4,271 reputation
11026
bio website code.google.com/p/…
location San Diego, CA
age 30
visits member for 4 years, 3 months
seen Dec 17 at 20:33

I'm passionate about coding and researching the history of technology as well as exploring where technology is leading.

I used to work in flight simulation doing both hardware implementation (electrical design, wiring), web development (design, development, webmaster), as well as software development (desktop development in C#).

I'm a big fan of both using and contributing to Open source projects.

I am the creator of the pypreprocessor library that can be found on PYPI as well as Google code.


Dec
16
comment can a closed source commercial software make system(3) calls to GPL applications (not libraries)?
@AquariusPower By 'incorporated' they're referring to code that is copy/pasted from a GPL application into another or an application that is distributed with a library that came from GPL application. Unless, the library is licensed under LGPL. The same rule applies to media asstes, etc. You could, for instance, create a wrapper that extends a GPL application by wrapping/automating it's usage (ex GUI for FFMPEG) but the user would have to acquire the GPL application separately on their own since distribution is not allowed in that case.
Dec
16
revised What are technologies like XML, JSON, and YAML classified under?
added 125 characters in body
Dec
16
comment Why isn't software abstract on a grander scale?
This! So much this. Try debugging a weird side effect that pops up in a winforms GUI only to find out -- after digging through 15 layers of nested classes -- that some value was invalid and defaulted to null. Making all code a layer cake of abstractions sounds simple in theory. In practice, it's much easier to have a special purpose modules designed and perfected to perform a particular tasks.
Dec
16
comment What are technologies like XML, JSON, and YAML classified under?
@Neil OK, I agree then. Wikipedia's defining it as a 'program' is is wrong, unless you take a very liberal view of what a 'program' actually is. I guess that you could say that a HTML source file is a 'program' but HTML is strictly declarative so it requires a HTML client to be useful. In comparison to English language structure. Where a programming language would contain nouns (ie data), and verbs (ie statements, subroutines). A declarative language contains only nouns, it isn't capable of performing defining actions on its own.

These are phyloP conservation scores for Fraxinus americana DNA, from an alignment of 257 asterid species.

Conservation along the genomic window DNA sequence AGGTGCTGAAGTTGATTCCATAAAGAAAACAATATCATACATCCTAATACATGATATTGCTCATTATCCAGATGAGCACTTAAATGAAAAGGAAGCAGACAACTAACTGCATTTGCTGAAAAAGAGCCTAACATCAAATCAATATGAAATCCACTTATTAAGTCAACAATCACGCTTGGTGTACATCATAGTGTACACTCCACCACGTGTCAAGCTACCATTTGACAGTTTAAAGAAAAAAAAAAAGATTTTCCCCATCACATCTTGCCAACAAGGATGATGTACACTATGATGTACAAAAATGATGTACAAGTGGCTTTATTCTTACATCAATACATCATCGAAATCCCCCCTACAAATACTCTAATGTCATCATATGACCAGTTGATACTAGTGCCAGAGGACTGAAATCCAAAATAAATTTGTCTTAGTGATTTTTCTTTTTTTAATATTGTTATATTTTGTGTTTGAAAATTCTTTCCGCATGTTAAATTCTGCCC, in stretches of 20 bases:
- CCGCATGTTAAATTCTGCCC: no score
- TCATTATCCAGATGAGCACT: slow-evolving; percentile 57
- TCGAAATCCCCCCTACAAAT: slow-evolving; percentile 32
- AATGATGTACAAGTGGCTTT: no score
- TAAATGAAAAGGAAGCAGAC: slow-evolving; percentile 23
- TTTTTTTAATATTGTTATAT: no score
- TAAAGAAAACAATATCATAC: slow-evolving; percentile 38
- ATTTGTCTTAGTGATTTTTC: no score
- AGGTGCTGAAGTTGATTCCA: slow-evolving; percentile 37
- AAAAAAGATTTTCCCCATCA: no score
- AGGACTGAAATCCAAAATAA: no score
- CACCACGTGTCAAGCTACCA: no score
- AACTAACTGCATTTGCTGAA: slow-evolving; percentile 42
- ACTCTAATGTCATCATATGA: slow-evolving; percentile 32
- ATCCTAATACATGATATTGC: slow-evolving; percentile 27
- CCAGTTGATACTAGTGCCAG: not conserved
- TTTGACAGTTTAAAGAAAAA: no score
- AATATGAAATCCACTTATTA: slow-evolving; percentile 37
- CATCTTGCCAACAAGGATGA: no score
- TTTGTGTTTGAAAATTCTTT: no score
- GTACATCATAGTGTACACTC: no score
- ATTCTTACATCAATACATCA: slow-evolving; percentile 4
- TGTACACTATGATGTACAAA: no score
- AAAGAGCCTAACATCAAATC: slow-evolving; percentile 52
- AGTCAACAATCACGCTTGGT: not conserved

Dec
15
comment What are technologies like XML, JSON, and YAML classified under?
@GlenH7 It doesn't matter whether it's a formal language or a subset of another. It can be produced and consumed in a context free manner using a well defined context free grammer. I'm defining the behavior declarative languages based on the characteristics of how they're used and parsed. Your edit was unrelated to my original goal/intention.
Dec
15
awarded  Cleanup
Dec
15
revised What are technologies like XML, JSON, and YAML classified under?
rolled back to a previous revision
Dec
15
comment What are technologies like XML, JSON, and YAML classified under?
@MichaelT Since when is YAML used for serialization? I've only ever seen it used for configuration.
Dec
15
comment What are technologies like XML, JSON, and YAML classified under?
@Neil "aren't specifying what computation should be performed". That's the point. Declarative languages aren't required to illustrate how the program should perform a task. They only describe the what. In the case of HTML/ant the data describes steps that the program should take to construct a document or perform a list of tasks. Their structure is not imperative, though their data/structure can be used to denote the steps that an imperative program should take.
Dec
15
comment What are technologies like XML, JSON, and YAML classified under?
@GlenH7 JSON is a language, specifically it's a context-free language that follows a context-free grammar. It's not a 'language' in the classical Turing complete sense but that's why the different levels of classification exist.
Dec
15
comment Best practices for serialization of DDD aggregates
I think the 'usual' assumption is that the data being serialized into a general purpose format (ex xml, json) will be public and that privilege is controlled via the API through ACLs or some other equivalent. General purpose serialization/deserialization falls more along the lines of decoupling data from business logic going from one system to another.
Dec
15
comment Best practices for serialization of DDD aggregates
@EagleBeak Oh, I didn't realize your concern was specifically about handling private members. In your case you could serialize in binary (assuming the receiving system follows the same rules/structure that the domain objects were created under) or write some logic that extracts just the public data prior to serialization.
Dec
15
revised What are technologies like XML, JSON, and YAML classified under?
added 367 characters in body
Dec
15
answered What are technologies like XML, JSON, and YAML classified under?
Dec
15
answered Best practices for serialization of DDD aggregates
Dec
15
comment Dealing with several custom getters
Get rid of the ABC. Detect the type using if([data] instanceof [type]) in your parse method. Throw an exception in the else statement if the type doesn't support parsing. I could write a very nice solution in C# but Java doesn't include a typeof() method to use types as it's own type for comparison.
Dec
15
comment Why using string[] args in all main methods?
In addition to adding the ability to open files using a flag you can also add support to enable debug/logging for tests or pipe data in/out of an application if necessary.
Nov
9
awarded  Revival
Oct
1
awarded  Nice Answer
Sep
11
awarded  Yearling